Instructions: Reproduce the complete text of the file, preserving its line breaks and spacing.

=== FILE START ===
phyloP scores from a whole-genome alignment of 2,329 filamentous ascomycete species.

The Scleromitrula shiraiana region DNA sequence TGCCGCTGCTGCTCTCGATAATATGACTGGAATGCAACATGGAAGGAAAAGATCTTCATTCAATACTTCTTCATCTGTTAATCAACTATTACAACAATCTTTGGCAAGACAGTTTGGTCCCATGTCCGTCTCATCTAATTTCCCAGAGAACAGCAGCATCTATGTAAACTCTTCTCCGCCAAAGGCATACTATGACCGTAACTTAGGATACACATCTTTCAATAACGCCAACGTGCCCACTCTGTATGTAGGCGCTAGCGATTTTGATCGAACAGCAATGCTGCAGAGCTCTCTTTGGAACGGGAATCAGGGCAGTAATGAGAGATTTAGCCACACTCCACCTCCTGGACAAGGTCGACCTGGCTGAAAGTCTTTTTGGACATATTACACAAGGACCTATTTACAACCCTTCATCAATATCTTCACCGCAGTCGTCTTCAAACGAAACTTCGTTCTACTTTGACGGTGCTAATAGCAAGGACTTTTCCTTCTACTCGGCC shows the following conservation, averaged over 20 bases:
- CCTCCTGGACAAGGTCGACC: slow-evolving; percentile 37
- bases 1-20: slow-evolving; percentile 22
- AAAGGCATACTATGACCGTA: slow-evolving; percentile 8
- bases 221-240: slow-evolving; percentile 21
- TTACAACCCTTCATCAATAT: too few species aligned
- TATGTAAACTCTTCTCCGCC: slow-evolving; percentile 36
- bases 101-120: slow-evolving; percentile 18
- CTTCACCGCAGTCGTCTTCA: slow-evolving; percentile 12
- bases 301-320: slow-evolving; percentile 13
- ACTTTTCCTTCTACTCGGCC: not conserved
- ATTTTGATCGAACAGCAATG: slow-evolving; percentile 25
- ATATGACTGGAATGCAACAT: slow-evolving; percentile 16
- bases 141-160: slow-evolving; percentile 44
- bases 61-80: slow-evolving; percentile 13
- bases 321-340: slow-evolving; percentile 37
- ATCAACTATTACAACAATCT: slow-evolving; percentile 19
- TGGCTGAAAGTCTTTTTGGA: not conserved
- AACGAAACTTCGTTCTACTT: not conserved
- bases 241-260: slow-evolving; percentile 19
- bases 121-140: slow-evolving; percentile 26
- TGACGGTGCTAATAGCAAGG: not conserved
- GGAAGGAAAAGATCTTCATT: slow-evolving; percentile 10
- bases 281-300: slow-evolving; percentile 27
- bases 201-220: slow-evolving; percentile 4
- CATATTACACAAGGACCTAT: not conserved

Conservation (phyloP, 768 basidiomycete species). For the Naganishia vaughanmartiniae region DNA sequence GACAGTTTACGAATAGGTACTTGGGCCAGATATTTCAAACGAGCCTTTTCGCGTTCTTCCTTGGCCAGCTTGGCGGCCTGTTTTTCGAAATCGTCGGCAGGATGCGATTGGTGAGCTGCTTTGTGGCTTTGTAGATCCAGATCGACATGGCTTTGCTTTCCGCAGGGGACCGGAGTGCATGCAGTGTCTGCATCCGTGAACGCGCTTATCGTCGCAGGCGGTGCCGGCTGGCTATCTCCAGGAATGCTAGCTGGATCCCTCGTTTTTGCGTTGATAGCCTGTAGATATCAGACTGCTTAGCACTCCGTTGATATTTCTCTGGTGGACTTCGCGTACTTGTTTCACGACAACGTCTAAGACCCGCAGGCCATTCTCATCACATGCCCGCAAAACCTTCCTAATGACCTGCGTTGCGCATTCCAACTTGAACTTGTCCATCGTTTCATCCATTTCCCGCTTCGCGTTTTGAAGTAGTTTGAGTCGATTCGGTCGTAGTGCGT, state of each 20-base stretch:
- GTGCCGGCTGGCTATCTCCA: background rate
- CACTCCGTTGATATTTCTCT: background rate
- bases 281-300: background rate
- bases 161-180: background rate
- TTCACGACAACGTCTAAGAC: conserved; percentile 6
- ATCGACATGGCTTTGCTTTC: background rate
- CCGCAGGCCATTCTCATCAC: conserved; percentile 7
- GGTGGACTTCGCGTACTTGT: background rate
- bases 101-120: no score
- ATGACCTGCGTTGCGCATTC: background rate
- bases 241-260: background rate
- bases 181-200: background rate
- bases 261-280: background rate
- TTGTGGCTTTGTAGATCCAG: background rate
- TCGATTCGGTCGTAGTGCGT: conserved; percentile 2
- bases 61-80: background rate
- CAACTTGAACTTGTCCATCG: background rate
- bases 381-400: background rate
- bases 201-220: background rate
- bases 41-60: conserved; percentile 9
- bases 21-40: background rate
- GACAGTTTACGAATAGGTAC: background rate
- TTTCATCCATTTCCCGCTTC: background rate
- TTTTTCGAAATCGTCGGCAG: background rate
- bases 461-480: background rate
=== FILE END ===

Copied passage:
phyloP scores from a whole-genome alignment of 2,329 filamentous ascomycete species.

The Scleromitrula shiraiana region DNA sequence TGCCGCTGCTGCTCTCGATAATATGACTGGAATGCAACATGGAAGGAAAAGATCTTCATTCAATACTTCTTCATCTGTTAATCAACTATTACAACAATCTTTGGCAAGACAGTTTGGTCCCATGTCCGTCTCATCTAATTTCCCAGAGAACAGCAGCATCTATGTAAACTCTTCTCCGCCAAAGGCATACTATGACCGTAACTTAGGATACACATCTTTCAATAACGCCAACGTGCCCACTCTGTATGTAGGCGCTAGCGATTTTGATCGAACAGCAATGCTGCAGAGCTCTCTTTGGAACGGGAATCAGGGCAGTAATGAGAGATTTAGCCACACTCCACCTCCTGGACAAGGTCGACCTGGCTGAAAGTCTTTTTGGACATATTACACAAGGACCTATTTACAACCCTTCATCAATATCTTCACCGCAGTCGTCTTCAAACGAAACTTCGTTCTACTTTGACGGTGCTAATAGCAAGGACTTTTCCTTCTACTCGGCC shows the following conservation, averaged over 20 bases:
- CCTCCTGGACAAGGTCGACC: slow-evolving; percentile 37
- bases 1-20: slow-evolving; percentile 22
- AAAGGCATACTATGACCGTA: slow-evolving; percentile 8
- bases 221-240: slow-evolving; percentile 21
- TTACAACCCTTCATCAATAT: too few species aligned
- TATGTAAACTCTTCTCCGCC: slow-evolving; percentile 36
- bases 101-120: slow-evolving; percentile 18
- CTTCACCGCAGTCGTCTTCA: slow-evolving; percentile 12
- bases 301-320: slow-evolving; percentile 13
- ACTTTTCCTTCTACTCGGCC: not conserved
- ATTTTGATCGAACAGCAATG: slow-evolving; percentile 25
- ATATGACTGGAATGCAACAT: slow-evolving; percentile 16
- bases 141-160: slow-evolving; percentile 44
- bases 61-80: slow-evolving; percentile 13
- bases 321-340: slow-evolving; percentile 37
- ATCAACTATTACAACAATCT: slow-evolving; percentile 19
- TGGCTGAAAGTCTTTTTGGA: not conserved
- AACGAAACTTCGTTCTACTT: not conserved
- bases 241-260: slow-evolving; percentile 19
- bases 121-140: slow-evolving; percentile 26
- TGACGGTGCTAATAGCAAGG: not conserved
- GGAAGGAAAAGATCTTCATT: slow-evolving; percentile 10
- bases 281-300: slow-evolving; percentile 27
- bases 201-220: slow-evolving; percentile 4
- CATATTACACAAGGACCTAT: not conserved

Conservation (phyloP, 768 basidiomycete species). For the Naganishia vaughanmartiniae region DNA sequence GACAGTTTACGAATAGGTACTTGGGCCAGATATTTCAAACGAGCCTTTTCGCGTTCTTCCTTGGCCAGCTTGGCGGCCTGTTTTTCGAAATCGTCGGCAGGATGCGATTGGTGAGCTGCTTTGTGGCTTTGTAGATCCAGATCGACATGGCTTTGCTTTCCGCAGGGGACCGGAGTGCATGCAGTGTCTGCATCCGTGAACGCGCTTATCGTCGCAGGCGGTGCCGGCTGGCTATCTCCAGGAATGCTAGCTGGATCCCTCGTTTTTGCGTTGATAGCCTGTAGATATCAGACTGCTTAGCACTCCGTTGATATTTCTCTGGTGGACTTCGCGTACTTGTTTCACGACAACGTCTAAGACCCGCAGGCCATTCTCATCACATGCCCGCAAAACCTTCCTAATGACCTGCGTTGCGCATTCCAACTTGAACTTGTCCATCGTTTCATCCATTTCCCGCTTCGCGTTTTGAAGTAGTTTGAGTCGATTCGGTCGTAGTGCGT, state of each 20-base stretch:
- GTGCCGGCTGGCTATCTCCA: background rate
- CACTCCGTTGATATTTCTCT: background rate
- bases 281-300: background rate
- bases 161-180: background rate
- TTCACGACAACGTCTAAGAC: conserved; percentile 6
- ATCGACATGGCTTTGCTTTC: background rate
- CCGCAGGCCATTCTCATCAC: conserved; percentile 7
- GGTGGACTTCGCGTACTTGT: background rate
- bases 101-120: no score
- ATGACCTGCGTTGCGCATTC: background rate
- bases 241-260: background rate
- bases 181-200: background rate
- bases 261-280: background rate
- TTGTGGCTTTGTAGATCCAG: background rate
- TCGATTCGGTCGTAGTGCGT: conserved; percentile 2
- bases 61-80: background rate
- CAACTTGAACTTGTCCATCG: background rate
- bases 381-400: background rate
- bases 201-220: background rate
- bases 41-60: conserved; percentile 9
- bases 21-40: background rate
- GACAGTTTACGAATAGGTAC: background rate
- TTTCATCCATTTCCCGCTTC: background rate
- TTTTTCGAAATCGTCGGCAG: background rate
- bases 461-480: background rate